Another genealogy makes him the son of Poseidon and Arne, granddaughter of Hippotes, and a descendant of Aeolus, king of Magnesia in Thessaly, the mythical ancestor of the tribe of the Aeolians (Diodorus iv.
SISYPHUS, in Greek mythology, son of Aeolus and Enarete, and king of Ephyra (Corinth).
A portion of its western front, adorned with monolith unfluted Corinthian columns, is still standing - the familiar " Stoa of Hadrian "; another well-preserved portion, with six pilasters, runs parallel to the west side of Aeolus Street.
Dorus' share of the inheritance of Hellen lay in central Greece, north of the Corinthian Gulf, between Xuthus in north Peloponnese and Aeolus in Thessaly.
AEOLUS, in Greek mythology, according to Homer the son of Hippotes, god and father of the winds, and ruler of the island of Aeolia.
Out of curiosity, or with the idea that it contains valuable treasures, Odysseus' companions open the bag; the winds escape and drive them back to the island, whence Aeolus dismisses them with bitter reproaches.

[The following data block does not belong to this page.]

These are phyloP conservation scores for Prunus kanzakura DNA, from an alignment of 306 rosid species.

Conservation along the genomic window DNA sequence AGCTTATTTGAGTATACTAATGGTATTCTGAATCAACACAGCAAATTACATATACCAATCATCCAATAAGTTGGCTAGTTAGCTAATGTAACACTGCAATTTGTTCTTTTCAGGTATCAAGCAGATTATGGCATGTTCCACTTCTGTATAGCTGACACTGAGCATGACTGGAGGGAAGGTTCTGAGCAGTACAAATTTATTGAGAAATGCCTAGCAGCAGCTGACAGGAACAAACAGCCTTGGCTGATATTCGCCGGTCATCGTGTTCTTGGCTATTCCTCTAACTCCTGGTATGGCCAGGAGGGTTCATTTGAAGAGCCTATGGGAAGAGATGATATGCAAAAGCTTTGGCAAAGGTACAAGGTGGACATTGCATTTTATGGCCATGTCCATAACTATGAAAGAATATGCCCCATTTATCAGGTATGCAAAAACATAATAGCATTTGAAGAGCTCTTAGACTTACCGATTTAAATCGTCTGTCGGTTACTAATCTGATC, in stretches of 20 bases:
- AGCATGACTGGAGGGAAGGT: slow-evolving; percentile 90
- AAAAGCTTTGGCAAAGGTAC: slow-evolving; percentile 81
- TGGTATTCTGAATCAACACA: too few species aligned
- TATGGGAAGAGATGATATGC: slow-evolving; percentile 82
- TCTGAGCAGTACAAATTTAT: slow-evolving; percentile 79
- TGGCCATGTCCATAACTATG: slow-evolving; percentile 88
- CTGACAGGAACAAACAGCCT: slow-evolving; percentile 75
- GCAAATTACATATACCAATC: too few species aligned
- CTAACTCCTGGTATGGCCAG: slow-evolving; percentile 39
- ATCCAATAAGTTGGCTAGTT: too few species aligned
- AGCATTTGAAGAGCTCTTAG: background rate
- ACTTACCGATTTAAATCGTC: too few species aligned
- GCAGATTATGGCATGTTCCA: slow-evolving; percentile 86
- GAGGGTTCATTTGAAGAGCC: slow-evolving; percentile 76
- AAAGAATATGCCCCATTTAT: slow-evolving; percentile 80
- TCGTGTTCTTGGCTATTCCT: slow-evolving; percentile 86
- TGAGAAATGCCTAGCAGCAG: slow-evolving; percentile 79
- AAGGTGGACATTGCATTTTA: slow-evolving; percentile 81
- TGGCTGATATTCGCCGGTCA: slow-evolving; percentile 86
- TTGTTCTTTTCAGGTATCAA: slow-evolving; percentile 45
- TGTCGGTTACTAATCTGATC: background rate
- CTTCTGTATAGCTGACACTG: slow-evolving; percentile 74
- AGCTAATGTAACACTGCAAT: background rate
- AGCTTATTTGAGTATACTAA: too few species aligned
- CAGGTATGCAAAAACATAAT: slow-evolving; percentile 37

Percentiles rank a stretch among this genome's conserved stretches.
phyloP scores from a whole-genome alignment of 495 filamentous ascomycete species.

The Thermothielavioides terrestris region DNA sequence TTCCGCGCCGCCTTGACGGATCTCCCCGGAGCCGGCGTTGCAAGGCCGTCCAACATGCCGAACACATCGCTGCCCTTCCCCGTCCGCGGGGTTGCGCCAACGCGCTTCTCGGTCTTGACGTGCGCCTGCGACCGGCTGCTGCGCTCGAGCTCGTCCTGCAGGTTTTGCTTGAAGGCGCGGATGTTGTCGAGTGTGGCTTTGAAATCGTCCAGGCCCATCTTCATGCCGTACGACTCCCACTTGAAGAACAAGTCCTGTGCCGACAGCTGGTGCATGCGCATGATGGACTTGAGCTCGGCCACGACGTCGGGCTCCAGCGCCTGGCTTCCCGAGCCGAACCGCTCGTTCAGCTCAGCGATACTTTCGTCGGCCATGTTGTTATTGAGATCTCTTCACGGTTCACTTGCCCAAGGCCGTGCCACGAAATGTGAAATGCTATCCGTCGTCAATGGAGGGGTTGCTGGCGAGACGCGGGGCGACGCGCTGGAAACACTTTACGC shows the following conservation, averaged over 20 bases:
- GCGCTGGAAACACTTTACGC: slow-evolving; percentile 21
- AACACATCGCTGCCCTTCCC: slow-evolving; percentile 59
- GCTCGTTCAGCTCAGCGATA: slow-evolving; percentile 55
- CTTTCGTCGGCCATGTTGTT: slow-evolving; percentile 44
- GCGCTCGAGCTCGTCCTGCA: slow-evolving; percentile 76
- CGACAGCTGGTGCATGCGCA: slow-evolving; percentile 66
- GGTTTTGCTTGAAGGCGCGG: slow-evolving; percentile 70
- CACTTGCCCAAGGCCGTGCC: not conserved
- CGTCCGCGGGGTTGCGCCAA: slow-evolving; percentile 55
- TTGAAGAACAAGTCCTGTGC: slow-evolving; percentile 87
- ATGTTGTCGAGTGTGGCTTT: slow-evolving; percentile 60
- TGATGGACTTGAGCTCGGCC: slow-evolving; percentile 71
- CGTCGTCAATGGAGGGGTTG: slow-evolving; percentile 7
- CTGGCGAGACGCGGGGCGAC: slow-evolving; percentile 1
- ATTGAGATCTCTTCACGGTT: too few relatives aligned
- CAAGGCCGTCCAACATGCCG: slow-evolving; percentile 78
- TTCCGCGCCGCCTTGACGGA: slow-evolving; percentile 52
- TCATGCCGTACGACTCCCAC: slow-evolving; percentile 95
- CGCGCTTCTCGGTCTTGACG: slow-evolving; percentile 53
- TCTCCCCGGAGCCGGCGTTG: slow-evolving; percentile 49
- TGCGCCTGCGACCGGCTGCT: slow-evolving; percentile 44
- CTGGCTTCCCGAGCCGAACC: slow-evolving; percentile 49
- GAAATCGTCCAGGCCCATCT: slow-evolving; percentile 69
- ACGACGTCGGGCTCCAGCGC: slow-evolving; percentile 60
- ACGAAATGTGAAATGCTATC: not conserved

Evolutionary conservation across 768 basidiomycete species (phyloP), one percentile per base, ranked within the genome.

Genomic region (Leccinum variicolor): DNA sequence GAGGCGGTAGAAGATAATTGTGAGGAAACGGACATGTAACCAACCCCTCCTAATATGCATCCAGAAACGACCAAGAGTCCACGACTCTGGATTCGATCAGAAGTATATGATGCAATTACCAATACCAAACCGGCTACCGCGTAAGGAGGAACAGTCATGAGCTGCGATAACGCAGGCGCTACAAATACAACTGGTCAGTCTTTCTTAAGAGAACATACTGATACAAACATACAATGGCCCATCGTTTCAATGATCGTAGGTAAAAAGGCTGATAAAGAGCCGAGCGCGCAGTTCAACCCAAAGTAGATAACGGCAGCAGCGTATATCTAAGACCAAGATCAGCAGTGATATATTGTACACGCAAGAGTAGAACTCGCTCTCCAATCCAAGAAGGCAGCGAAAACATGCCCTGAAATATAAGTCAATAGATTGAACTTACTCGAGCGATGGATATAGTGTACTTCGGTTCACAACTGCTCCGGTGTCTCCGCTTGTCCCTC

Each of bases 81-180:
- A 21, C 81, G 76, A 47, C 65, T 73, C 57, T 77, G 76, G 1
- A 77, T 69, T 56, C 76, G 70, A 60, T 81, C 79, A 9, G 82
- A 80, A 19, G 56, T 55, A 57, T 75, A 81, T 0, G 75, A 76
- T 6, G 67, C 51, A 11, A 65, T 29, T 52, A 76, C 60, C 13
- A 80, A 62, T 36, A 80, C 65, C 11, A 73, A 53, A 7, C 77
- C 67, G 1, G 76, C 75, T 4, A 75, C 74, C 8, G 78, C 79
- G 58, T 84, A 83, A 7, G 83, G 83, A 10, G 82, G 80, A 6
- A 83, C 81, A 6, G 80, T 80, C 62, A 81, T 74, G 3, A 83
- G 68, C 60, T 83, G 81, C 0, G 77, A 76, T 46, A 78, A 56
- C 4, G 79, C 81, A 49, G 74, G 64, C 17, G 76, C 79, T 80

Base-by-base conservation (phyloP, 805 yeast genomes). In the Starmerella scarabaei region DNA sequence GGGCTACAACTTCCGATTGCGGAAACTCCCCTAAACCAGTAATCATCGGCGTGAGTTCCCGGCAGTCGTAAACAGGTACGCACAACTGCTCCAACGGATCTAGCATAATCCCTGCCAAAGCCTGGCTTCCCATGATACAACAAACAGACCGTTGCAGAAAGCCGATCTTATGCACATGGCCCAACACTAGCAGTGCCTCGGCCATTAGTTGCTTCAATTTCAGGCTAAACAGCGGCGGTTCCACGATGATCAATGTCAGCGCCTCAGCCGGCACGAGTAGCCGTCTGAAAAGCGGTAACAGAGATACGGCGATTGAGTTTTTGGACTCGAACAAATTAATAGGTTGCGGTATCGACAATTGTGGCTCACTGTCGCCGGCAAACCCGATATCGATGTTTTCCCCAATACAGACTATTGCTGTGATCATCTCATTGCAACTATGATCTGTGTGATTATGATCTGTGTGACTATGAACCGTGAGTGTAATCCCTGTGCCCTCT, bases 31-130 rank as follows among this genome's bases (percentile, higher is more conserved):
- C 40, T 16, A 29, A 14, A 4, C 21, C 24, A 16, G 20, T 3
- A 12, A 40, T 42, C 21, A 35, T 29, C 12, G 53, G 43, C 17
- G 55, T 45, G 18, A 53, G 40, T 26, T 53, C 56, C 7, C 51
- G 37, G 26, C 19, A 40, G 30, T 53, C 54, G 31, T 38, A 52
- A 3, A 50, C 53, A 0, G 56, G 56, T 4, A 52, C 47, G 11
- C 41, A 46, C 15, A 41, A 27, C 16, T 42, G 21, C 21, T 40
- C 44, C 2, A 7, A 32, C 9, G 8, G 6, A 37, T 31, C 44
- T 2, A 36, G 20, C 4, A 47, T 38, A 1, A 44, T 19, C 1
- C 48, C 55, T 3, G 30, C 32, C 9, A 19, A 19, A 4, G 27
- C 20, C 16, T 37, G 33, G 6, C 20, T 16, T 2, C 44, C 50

According to Virgil, Aeolus dwells on one of the Aeolian islands to the north of Sicily, Lipara or Strongyle (Stromboli), where he keeps the winds imprisoned in a vast cavern (Virgil, Aen.
SALMONEUS, in Greek mythology, son of Aeolus (king of Magnesia in Thessaly, the mythic ancestor of the Aeolian race), grandson of Hellen and brother of Sisyphus.
After encountering many adventures in all parts of the unknown seas, among the lotuseaters and the Cyclopes, in the isles of Aeolus and Circe and the perils of Scylla and Charybdis, among the Laestrygones, and even in the world of the dead, having lost all his ships and companions, he barely escaped with his life to the island of Calypso, where he was detained eight years, an unwilling lover of the beautiful nymph.
ATHAMAS, in Greek mythology, king of the Minyae in Boeotian Orchomenus, son of Aeolus, king of Thessaly, or of lblinyas.
Some even hold that Aeolus is only a form of Achaeus.
ALCYONE, or Halcyone, in Greek mythology, daughter of Aeolus and wife of Ceyx.
By command of Zeus (or Aeolus) the winds ceased to blow during their brooding-time, for seven days before and after the shortest day, that their eggs might not be carried away by the sea.